Thursday, April 12, 2007

Cornelian Cherry Dogwood (Cornus mas 'Golden Glory')


Cornelian Cherry Dogwood
Cornus mas 'Golden Glory'
(KOR-nus)(mas)
Cornaceae

This is a small tree I am coming across more and more. I sometimes see large plants in the older gardens I visit but not that many. Its not really rare or anything like that but I think people are starting to see that it is a showy but easy to grow plant. This picture is from a plant I bought from Wayside Gardens in 1990. It has turned into a handsome tree. On this same property there was an existing specimen that I believe is not a cultivar. I actually moved it twice. Once while some major new garden construction was occurring and it sat above the ground (heeled in with mulch) for a couple of months. It didn’t seem to hurt as it almost doubled in size since then. It is now about 16 feet tall with a spread of about 10 feet. I have pruned it fairly hard for the last several years. It has been easy to keep the size down while maintaining a natural shape.

The ‘Golden Glory’ cultivar is a bit smaller but it has larger flowers and leaves and more a slender upright habit, it also flowers more profusely. It is growing in a very inhospitable area and for that my hat goes off to it. It has come a long way from the $29 stick that I bought and it has done it in dry, rocky unimproved soil. This garden has a large collection of Dogwoods. Including a Mexican Dogwood (Cornus florida var. urbiniana) and cross between the Eastern Dogwood and the Giant dogwood (Cornus ‘Eddie’s White Wonder’) and numerous Kousa and Florida cultivars. There are a few other species of Cornus growing there also.

Cornus mas is a welcome sight in the early spring garden. It blooms earlier than Forsythia and its flower buds are hardier for northern gardeners. It’s handsome foliage, bark, fall color and fruit can add interest to the garden during the year. It truly is a tree for all seasons. It can grow in most soils, including heavy clay and it is unaffected by most afflictions that some of the other Dogwoods get.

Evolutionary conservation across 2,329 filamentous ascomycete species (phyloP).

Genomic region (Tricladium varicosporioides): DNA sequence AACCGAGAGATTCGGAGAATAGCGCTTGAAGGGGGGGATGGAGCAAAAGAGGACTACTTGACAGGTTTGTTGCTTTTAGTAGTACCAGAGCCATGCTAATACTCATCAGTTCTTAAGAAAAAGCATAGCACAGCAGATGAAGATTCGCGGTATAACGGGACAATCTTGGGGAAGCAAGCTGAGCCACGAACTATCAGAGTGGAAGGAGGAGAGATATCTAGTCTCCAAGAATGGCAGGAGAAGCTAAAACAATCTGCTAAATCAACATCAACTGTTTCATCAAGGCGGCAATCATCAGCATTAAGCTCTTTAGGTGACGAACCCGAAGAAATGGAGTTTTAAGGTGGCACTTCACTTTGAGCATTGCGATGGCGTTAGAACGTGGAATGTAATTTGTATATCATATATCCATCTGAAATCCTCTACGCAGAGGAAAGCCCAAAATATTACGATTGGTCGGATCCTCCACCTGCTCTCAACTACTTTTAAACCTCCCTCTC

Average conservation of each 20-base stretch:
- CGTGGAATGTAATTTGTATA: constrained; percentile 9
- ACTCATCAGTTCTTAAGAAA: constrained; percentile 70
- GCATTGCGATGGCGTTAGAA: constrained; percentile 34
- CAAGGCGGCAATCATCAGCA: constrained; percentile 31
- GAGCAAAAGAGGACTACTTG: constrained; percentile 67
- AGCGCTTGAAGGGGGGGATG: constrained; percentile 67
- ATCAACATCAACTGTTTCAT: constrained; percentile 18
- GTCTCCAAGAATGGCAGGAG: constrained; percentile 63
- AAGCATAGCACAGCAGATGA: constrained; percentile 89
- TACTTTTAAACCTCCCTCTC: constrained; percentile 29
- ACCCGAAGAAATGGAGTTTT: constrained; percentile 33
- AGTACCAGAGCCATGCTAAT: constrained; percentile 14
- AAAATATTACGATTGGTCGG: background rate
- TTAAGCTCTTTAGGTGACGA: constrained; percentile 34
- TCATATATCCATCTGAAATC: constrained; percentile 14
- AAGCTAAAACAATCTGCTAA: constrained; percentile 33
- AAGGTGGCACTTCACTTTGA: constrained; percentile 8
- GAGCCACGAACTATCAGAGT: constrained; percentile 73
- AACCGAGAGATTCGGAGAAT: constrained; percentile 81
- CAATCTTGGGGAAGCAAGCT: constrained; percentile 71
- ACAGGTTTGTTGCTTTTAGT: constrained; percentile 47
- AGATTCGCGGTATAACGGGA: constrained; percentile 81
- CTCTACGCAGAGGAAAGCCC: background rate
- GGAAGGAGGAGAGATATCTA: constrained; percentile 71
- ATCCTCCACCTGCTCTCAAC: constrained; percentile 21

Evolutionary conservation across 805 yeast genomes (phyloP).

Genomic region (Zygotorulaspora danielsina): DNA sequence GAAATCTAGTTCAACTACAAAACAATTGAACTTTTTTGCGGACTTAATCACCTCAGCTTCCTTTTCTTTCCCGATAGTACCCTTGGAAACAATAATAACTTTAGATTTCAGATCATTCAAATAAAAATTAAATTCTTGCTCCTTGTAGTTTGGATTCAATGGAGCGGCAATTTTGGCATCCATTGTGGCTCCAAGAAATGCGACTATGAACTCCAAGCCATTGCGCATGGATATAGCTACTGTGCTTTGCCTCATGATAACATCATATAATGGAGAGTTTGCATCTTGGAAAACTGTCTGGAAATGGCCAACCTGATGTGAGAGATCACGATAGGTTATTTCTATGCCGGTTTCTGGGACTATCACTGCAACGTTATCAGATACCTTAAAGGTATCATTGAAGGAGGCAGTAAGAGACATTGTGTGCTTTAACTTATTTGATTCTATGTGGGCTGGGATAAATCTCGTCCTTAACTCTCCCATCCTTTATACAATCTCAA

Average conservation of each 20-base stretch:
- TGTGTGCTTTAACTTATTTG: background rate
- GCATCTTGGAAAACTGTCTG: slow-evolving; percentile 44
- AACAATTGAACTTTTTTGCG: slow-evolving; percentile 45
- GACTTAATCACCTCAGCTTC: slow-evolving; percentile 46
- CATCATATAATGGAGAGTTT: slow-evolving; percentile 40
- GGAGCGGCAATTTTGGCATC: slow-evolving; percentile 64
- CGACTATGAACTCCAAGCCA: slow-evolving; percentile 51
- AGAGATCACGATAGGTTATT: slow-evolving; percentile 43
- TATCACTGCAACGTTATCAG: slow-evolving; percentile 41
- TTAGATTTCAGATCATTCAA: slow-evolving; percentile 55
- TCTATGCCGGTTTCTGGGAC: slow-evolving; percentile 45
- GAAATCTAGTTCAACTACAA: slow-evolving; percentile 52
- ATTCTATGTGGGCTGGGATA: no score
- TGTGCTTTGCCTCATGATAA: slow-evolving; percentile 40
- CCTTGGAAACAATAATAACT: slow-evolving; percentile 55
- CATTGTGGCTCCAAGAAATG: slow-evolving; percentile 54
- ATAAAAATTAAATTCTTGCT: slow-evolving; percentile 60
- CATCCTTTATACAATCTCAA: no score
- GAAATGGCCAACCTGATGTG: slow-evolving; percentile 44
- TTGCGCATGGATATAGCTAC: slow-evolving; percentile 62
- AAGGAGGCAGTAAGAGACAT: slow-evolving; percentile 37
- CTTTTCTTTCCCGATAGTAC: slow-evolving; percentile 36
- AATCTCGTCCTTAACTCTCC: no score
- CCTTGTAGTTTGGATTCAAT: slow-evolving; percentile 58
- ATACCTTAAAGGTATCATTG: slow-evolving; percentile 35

In reading the descriptions of the plants I post on this blog I noticed that there are a lot of botanical terms I either don’t know or are not sure of. I am going to try and take one word from the description and record here. I hope this helps me remember the term and maybe even use it. In the description of Cornus mas it says the cymes are 2 cm. in diameter.

So to the glossary we go:
cyme
“A broad, flattish determinate inflorescence, with the central or terminal flowers maturing first.”

5 comments:

Ki said...

Chris, we had several in the townhouse complex we lived in several years ago. The didn't prune it so it was left to grow as a shrub so it was quite large and unruly. I never liked it in that state so never thought to plant it as a small tree. Maybe I should reconsider.

Princess Haiku said...

I am glad that I found your space as I adore flowers. Your photos are amazing.

Digital Flower Pictures said...

princess, thanks for visiting and leaving the nice comments about the pictures.

Ki, Mine just sort of grew as a multi-stemmed tree. They develop a similar but nicer bark than our native Dogwoods.

Michele & Dustin McIntosh said...

Are the fruit of the Cornelian Cherry Dogwood edible by humans?

Digital Flower Pictures said...

Yes they are edible but don't taste very good.